In honor of World Tuna Day and World Oceans Day, I’d like to share some fascinating biology facts, as well as conservation issues surrounding the Atlantic Bluefin Tuna.
Bluefin Tuna Conservation Challenges
There are 3 species of Bluefin Tuna including the Atlantic, Southern, and Pacific. They’re most closely related to the Yellowfin and Bigeye Tunas and are native to the western and eastern Atlantic Ocean, the Mediterranean Sea, and formerly the Black Sea where sadly they are now extinct. Atlantic Bluefin Tuna is highly valued as food, especially in Japan where the highest prices are paid.
Heavy tuna farming since the 1970s, combined with years of overfishing, has led to decreased populations. The 2010 Gulf of Mexico oil spill disturbed an important spawning ground for these beautiful fish, also contributing to their decline.
What Atlantic Bluefin Tuna Look Like
- With an average weight of 500 to 550 lbs and an average length of 6.5’ to 8’, the Atlantic Bluefin Tuna is one of the largest marine animals.
- They have a long, pointed head with a large mouth and small eyes.
- They have two dorsal fins separated by a small space (the second fin being longer), then 7-10 finlets, and short pectoral fins, which distinguish them from other family members.
- Dramatically colored, the Atlantic Bluefin is dark blue on top and gray underneath, with bright yellow caudal finlets and gold coruscation (reflective sparkle).
- They possess a translucent covering on their head called a pineal window for navigating over thousands of miles.
What They Eat and Who Eats Them
- Atlantic Bluefin Tuna are aggressive predators with a diet of smaller fish, crustaceans, squid, and eels.
- Their predators include killer whales, pilot whales, sharks, and seabirds.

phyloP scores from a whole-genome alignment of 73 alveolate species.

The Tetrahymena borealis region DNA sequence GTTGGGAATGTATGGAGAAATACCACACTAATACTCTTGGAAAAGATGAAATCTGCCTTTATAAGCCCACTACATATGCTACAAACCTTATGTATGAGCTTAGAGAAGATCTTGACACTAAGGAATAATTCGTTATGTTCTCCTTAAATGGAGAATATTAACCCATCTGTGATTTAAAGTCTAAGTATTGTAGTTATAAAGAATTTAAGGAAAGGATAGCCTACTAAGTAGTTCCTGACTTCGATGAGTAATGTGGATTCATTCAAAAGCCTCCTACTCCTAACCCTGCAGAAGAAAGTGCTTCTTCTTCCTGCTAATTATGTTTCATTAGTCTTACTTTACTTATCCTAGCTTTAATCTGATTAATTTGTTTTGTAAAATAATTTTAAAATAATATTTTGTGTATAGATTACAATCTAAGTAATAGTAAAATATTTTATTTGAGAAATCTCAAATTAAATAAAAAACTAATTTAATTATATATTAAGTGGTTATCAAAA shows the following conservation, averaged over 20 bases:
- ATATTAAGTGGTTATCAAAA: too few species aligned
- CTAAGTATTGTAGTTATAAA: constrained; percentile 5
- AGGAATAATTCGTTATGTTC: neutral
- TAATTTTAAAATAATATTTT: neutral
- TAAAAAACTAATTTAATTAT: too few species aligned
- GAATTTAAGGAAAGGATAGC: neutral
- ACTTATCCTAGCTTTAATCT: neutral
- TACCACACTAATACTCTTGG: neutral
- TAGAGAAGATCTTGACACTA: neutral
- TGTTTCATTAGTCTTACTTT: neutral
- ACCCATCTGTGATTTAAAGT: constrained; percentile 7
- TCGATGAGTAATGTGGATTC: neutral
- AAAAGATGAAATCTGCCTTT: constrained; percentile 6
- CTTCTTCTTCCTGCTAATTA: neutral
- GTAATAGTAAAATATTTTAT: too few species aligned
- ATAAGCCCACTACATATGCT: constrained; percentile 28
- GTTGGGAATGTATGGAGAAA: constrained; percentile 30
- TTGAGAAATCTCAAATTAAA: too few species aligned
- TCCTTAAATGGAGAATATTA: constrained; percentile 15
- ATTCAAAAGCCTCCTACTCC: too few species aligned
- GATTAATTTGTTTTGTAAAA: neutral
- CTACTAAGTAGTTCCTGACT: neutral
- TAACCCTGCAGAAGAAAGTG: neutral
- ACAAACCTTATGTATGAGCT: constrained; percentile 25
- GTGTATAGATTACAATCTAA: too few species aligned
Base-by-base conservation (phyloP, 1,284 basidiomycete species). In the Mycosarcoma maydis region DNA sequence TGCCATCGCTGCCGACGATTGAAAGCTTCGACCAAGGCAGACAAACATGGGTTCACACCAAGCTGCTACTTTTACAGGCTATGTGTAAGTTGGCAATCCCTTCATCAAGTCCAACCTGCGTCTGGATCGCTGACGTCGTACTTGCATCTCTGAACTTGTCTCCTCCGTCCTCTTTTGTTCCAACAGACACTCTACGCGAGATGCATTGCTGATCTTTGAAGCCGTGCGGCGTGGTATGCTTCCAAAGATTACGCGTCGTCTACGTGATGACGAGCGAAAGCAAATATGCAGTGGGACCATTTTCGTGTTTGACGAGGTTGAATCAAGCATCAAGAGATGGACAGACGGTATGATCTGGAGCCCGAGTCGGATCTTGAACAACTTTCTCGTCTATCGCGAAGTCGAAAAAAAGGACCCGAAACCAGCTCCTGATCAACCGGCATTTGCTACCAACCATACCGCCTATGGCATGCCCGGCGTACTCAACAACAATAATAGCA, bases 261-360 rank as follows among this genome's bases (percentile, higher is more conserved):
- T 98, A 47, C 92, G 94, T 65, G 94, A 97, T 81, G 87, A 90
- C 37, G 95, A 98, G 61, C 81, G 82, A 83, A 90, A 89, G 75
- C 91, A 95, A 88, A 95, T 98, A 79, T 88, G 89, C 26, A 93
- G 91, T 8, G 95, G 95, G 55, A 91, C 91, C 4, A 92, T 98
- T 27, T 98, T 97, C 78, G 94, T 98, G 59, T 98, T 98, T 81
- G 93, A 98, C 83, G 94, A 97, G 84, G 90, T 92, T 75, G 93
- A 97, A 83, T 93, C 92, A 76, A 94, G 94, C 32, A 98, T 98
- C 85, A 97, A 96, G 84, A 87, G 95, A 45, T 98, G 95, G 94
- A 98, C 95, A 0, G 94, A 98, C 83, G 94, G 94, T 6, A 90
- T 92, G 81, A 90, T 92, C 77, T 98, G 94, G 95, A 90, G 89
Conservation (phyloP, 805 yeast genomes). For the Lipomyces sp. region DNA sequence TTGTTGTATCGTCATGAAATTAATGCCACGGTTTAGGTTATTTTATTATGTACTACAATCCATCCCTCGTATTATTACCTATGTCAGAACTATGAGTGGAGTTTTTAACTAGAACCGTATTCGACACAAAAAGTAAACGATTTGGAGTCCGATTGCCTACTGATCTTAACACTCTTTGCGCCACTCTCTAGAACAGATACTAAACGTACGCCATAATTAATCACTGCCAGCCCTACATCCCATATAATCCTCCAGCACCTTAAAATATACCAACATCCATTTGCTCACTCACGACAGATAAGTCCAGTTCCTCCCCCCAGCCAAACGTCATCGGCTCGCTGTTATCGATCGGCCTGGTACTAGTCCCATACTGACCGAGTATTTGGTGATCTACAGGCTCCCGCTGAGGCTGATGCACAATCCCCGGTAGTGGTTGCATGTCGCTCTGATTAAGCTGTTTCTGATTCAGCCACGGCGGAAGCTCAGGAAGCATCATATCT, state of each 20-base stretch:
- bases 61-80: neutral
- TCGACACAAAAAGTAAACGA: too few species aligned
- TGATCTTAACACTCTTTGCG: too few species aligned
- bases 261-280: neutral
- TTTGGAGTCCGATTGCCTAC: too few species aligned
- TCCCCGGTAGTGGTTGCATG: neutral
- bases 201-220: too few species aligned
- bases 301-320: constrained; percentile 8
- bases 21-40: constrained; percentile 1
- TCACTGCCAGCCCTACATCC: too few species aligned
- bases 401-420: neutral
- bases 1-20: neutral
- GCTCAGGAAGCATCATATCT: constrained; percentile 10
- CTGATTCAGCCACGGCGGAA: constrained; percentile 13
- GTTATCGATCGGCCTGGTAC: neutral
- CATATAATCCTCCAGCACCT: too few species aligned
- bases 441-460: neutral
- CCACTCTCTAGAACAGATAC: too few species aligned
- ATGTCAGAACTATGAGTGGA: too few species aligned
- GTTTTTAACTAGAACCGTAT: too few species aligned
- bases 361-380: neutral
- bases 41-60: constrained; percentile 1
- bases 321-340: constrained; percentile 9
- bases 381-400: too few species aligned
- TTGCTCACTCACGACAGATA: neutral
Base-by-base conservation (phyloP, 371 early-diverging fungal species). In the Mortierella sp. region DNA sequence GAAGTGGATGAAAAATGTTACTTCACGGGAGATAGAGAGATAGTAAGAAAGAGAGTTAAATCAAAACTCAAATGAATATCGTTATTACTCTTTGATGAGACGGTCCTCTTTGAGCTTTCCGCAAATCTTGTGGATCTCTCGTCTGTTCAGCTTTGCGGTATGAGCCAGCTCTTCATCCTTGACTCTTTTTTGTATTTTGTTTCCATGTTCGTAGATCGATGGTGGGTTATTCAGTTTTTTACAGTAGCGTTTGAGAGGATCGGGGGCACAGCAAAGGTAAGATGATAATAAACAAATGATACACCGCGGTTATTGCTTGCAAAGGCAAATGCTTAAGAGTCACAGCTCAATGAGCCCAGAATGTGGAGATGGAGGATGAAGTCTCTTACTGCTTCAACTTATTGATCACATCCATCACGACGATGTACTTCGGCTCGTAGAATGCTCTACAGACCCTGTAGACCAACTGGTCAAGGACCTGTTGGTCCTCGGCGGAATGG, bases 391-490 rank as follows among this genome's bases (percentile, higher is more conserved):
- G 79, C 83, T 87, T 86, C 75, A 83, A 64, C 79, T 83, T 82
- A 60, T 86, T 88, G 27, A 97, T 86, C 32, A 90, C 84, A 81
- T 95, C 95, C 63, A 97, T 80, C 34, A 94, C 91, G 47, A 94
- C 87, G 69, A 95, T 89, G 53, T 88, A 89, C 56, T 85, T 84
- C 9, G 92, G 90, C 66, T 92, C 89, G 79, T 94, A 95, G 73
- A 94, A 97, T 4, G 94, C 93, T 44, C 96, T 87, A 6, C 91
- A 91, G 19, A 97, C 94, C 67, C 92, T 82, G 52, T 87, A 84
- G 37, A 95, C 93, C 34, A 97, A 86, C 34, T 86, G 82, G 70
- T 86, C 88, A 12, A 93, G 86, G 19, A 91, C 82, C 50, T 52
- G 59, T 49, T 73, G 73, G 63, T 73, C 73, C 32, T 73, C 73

Facts About Atlantic Bluefin Tuna
- Strong and muscular, the Bluefin Tuna is one of the fastest fish in the sea with fascinating adaptations for swimming at speeds over 40 MPH!
- They have very unique adaptations that allow for this including the ability to retract their dorsal and pectoral fins into slots to reduce drag! Their bodies also remain rigid when their tails move, further increasing their speed and endurance.
- The Atlantic Bluefin is warm-blooded but also has a highly developed ability to thermoregulate, allowing them to endure colder waters than many of their family members.
- Females produce up to 30 million eggs.
- They spawn together in such large groups, they can sometimes be seen by air.
- The eastern populations are thought to mature a year or two earlier than western populations.
Learn To Sketch A Bluefin Tuna
Learn how to sketch the Bluefin Tuna on this page of my website.
Learn More about Atlantic Bluefin Tuna and their Conservation
- Tuna Research and Conservation Center
- Encyclopedia of Life
- National Geographic
- World Wildlife Fund
- IUCN Red List
- Tuna’s End, New York Times article
- Atlantic Bluefin Tuna: Sustainability at Risk
Atlantic Bluefin Tuna: Sustainability at Risk
Tuna in Trouble-Monterey Bay Aquarium
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